Two weeks ago, when a Washington Jewish Week reporter visited my kosher vegetarian cooking camp, he had just written a story about the Impossible Burger and tried it himself. Of course he had to ask me if I wanted to try it. I told him I honestly wasn’t that interested. I don’t actually miss the taste of a juicy hamburger or have any desire to feel like I’m eating a real burger.

Now, I have tried the Impossible Burger and I’m here to tell you about it! I almost missed it. We were back-to-school shopping in Baltimore and stopped at Tov Pizza to feed the kids before hitting the road. I hadn’t ordered anything and was picking at my son’s fries, when my husband noticed a hand-written white board sign that said, “Impossible Burger Special,” or something like that.

Obviously, despite any reservations I had, when the opportunity presented itself to me – I had to take it! I told them everyone in the DC area thinks they need to go to Teaneck, NJ to find an Impossible Burger at a kosher restaurant. They should tell people about this!┬áThe nice people working at the counter acknowledged they hadn’t really publicized it. In the meantime, I had to be clear when I ordered the Impossible Burger that I did NOT want it with cheese, like other kosher consumers were excited to order.

I really didn’t know what to expect, but it was presented with lettuce, tomato, pickles and a special sauce. Sound familiar? That jingle came to me and I thought it was from an old Burger King Whopper commercial, but I looked it up and it is actually a McDonald’s Big Mac jingle. Guess this kosher vegan doesn’t have my old school fast food commercials memorized! To me it was reminiscent of a Whopper, the one without cheese available at the kosher Burger King in Israel.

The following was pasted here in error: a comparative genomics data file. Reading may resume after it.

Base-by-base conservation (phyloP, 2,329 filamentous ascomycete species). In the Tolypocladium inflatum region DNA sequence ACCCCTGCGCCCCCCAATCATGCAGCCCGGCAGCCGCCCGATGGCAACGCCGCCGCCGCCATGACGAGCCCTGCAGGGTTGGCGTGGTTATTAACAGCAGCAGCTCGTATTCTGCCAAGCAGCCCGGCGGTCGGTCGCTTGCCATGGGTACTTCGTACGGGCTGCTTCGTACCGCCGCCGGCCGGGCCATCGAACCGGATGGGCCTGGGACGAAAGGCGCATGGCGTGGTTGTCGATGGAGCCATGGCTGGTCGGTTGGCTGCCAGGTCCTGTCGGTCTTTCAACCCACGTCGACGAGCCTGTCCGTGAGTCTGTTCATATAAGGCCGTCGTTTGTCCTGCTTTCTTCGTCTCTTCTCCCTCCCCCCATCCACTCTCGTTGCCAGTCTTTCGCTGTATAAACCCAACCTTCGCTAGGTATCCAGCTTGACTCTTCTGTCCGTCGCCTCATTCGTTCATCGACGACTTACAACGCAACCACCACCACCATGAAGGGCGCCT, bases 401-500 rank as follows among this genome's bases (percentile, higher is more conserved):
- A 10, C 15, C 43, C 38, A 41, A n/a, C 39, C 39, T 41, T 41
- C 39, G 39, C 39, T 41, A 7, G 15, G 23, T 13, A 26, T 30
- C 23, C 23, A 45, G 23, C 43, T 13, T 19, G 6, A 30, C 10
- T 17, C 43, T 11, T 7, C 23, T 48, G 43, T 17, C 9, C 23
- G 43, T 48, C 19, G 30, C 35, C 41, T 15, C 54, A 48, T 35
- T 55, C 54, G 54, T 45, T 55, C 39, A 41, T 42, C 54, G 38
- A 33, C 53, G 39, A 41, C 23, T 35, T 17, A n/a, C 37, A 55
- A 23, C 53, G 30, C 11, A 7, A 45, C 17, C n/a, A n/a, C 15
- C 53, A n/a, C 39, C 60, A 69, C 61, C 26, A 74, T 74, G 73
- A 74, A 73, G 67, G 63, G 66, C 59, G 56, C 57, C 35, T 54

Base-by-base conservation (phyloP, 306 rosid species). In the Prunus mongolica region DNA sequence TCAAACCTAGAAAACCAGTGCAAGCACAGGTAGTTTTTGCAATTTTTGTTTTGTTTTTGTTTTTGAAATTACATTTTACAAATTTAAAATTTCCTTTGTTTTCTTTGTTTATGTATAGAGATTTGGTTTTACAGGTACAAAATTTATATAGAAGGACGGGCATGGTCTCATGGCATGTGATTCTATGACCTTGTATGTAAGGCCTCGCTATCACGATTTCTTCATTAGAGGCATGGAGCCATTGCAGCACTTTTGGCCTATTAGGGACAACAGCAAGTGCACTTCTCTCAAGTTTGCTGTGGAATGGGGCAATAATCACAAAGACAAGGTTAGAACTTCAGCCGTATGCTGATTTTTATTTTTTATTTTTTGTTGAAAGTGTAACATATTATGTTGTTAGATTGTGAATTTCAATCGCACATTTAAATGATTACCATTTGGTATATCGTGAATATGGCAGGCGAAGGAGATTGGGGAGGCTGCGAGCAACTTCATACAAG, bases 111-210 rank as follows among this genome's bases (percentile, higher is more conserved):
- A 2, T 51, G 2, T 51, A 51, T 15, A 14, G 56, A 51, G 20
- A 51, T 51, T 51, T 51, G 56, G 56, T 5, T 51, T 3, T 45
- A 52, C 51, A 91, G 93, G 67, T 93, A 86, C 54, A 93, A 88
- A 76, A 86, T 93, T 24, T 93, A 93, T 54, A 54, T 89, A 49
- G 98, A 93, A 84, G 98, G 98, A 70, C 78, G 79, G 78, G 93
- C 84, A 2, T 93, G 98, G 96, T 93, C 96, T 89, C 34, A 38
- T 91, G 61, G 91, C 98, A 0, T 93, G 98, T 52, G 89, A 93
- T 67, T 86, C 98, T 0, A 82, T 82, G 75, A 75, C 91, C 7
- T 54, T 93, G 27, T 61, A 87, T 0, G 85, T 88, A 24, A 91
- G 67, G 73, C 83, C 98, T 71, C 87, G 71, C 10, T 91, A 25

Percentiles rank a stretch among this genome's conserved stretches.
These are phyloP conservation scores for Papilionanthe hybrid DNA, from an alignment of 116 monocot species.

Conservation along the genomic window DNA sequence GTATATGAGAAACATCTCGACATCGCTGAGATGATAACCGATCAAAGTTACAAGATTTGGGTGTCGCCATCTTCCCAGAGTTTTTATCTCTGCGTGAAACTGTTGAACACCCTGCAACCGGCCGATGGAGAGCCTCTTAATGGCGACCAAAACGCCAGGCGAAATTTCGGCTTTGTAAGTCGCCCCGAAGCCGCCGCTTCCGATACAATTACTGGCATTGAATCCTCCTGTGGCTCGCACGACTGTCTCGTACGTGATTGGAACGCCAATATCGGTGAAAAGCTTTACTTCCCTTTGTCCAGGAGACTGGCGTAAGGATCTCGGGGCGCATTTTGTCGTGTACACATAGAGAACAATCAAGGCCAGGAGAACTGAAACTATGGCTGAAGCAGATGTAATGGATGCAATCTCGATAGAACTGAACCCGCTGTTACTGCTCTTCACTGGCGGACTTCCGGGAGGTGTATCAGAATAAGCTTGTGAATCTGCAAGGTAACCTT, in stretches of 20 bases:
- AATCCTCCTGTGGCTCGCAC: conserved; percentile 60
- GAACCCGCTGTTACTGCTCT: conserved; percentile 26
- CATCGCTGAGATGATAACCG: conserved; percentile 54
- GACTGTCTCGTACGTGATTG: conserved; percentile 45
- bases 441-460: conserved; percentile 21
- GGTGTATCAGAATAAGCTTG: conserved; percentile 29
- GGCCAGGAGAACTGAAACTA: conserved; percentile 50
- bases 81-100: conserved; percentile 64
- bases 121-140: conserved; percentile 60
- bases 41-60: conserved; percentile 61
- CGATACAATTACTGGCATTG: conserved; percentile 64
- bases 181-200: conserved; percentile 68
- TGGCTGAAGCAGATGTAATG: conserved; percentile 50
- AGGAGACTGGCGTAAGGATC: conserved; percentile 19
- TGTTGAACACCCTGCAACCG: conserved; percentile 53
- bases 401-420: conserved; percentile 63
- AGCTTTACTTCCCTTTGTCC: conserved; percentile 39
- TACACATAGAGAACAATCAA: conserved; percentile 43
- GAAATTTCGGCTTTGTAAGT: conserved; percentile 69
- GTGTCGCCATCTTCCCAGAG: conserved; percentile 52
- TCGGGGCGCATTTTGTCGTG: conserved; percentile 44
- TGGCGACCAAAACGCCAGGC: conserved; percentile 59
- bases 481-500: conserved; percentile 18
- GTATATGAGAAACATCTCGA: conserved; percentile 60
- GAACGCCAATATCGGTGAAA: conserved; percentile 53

The good news for me: As the reporter wrote in his story, the Impossible Burger did not “bleed” like they claim it does. (Maybe the company knows how to cook it to make that happen, but I don’t know if anyone else does!) I actually thought it was the perfect in-between of realistic enough to satisfy two types of consumers. One: The kosher-keeping Jews who have been excited to eat an Impossible Burger with cheese so they can have the pseudo-experience of eating a realistic cheeseburger. Two: Someone like me who wants a bit of a taste I haven’t had in many years, but not so realistic that I feel like I’m really eating a burger made from a cow.

My non-vegan husband also thought it tasted like the kosher Whopper. He really liked it. Even though he eats cheese, the idea of a cheeseburger doesn’t even sound good to him, so he didn’t mind that his taste of it did not include the aforementioned pseudo-cheeseburger experience.

This is not a natural whole food, by any means. However, it is a treat, and I still think it’s better than a real hamburger and plenty of other processed foods. It’s just fun! If you want to enjoy an Impossible Burger, check for locations here. For kosher consumers, please note this is NOT a list of kosher restaurants. It is a list of ALL restaurants. There isn’t a dedicated link for that – yet!